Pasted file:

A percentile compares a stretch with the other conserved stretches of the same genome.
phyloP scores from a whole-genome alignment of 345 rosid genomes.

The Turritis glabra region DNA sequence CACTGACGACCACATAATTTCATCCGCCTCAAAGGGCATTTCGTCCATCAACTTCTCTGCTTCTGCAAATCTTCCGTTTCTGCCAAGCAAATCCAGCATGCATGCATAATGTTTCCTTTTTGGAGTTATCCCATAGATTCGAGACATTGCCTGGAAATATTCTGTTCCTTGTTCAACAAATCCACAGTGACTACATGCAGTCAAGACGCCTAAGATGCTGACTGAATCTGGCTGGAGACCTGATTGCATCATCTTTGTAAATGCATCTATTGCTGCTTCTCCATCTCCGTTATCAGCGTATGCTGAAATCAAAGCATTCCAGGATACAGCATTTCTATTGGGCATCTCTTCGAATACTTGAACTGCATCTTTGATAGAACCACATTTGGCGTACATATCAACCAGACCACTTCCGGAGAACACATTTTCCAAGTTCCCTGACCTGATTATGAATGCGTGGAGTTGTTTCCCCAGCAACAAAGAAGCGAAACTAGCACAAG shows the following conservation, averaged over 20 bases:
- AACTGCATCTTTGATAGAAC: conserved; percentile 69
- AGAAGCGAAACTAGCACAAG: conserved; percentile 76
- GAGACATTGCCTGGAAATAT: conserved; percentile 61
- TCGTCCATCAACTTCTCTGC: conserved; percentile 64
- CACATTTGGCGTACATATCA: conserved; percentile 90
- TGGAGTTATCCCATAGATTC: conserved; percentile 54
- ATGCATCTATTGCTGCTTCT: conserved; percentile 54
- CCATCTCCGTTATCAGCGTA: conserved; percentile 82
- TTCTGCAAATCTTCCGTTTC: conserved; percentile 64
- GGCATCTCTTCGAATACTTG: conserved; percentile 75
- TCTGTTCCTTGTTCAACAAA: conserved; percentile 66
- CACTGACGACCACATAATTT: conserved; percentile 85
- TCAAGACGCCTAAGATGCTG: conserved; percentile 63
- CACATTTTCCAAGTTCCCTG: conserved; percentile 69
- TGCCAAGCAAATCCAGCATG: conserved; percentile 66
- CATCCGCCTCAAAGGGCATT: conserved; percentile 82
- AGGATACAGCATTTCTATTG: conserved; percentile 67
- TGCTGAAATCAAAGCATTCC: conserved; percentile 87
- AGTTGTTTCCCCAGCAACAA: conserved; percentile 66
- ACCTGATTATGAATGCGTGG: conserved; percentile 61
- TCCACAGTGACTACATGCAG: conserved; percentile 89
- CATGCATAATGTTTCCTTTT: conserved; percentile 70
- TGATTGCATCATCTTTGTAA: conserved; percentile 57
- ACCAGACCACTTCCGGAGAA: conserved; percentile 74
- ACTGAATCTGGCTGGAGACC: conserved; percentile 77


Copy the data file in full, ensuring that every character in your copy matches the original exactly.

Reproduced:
A percentile compares a stretch with the other conserved stretches of the same genome.
phyloP scores from a whole-genome alignment of 345 rosid genomes.

The Turritis glabra region DNA sequence CACTGACGACCACATAATTTCATCCGCCTCAAAGGGCATTTCGTCCATCAACTTCTCTGCTTCTGCAAATCTTCCGTTTCTGCCAAGCAAATCCAGCATGCATGCATAATGTTTCCTTTTTGGAGTTATCCCATAGATTCGAGACATTGCCTGGAAATATTCTGTTCCTTGTTCAACAAATCCACAGTGACTACATGCAGTCAAGACGCCTAAGATGCTGACTGAATCTGGCTGGAGACCTGATTGCATCATCTTTGTAAATGCATCTATTGCTGCTTCTCCATCTCCGTTATCAGCGTATGCTGAAATCAAAGCATTCCAGGATACAGCATTTCTATTGGGCATCTCTTCGAATACTTGAACTGCATCTTTGATAGAACCACATTTGGCGTACATATCAACCAGACCACTTCCGGAGAACACATTTTCCAAGTTCCCTGACCTGATTATGAATGCGTGGAGTTGTTTCCCCAGCAACAAAGAAGCGAAACTAGCACAAG shows the following conservation, averaged over 20 bases:
- AACTGCATCTTTGATAGAAC: conserved; percentile 69
- AGAAGCGAAACTAGCACAAG: conserved; percentile 76
- GAGACATTGCCTGGAAATAT: conserved; percentile 61
- TCGTCCATCAACTTCTCTGC: conserved; percentile 64
- CACATTTGGCGTACATATCA: conserved; percentile 90
- TGGAGTTATCCCATAGATTC: conserved; percentile 54
- ATGCATCTATTGCTGCTTCT: conserved; percentile 54
- CCATCTCCGTTATCAGCGTA: conserved; percentile 82
- TTCTGCAAATCTTCCGTTTC: conserved; percentile 64
- GGCATCTCTTCGAATACTTG: conserved; percentile 75
- TCTGTTCCTTGTTCAACAAA: conserved; percentile 66
- CACTGACGACCACATAATTT: conserved; percentile 85
- TCAAGACGCCTAAGATGCTG: conserved; percentile 63
- CACATTTTCCAAGTTCCCTG: conserved; percentile 69
- TGCCAAGCAAATCCAGCATG: conserved; percentile 66
- CATCCGCCTCAAAGGGCATT: conserved; percentile 82
- AGGATACAGCATTTCTATTG: conserved; percentile 67
- TGCTGAAATCAAAGCATTCC: conserved; percentile 87
- AGTTGTTTCCCCAGCAACAA: conserved; percentile 66
- ACCTGATTATGAATGCGTGG: conserved; percentile 61
- TCCACAGTGACTACATGCAG: conserved; percentile 89
- CATGCATAATGTTTCCTTTT: conserved; percentile 70
- TGATTGCATCATCTTTGTAA: conserved; percentile 57
- ACCAGACCACTTCCGGAGAA: conserved; percentile 74
- ACTGAATCTGGCTGGAGACC: conserved; percentile 77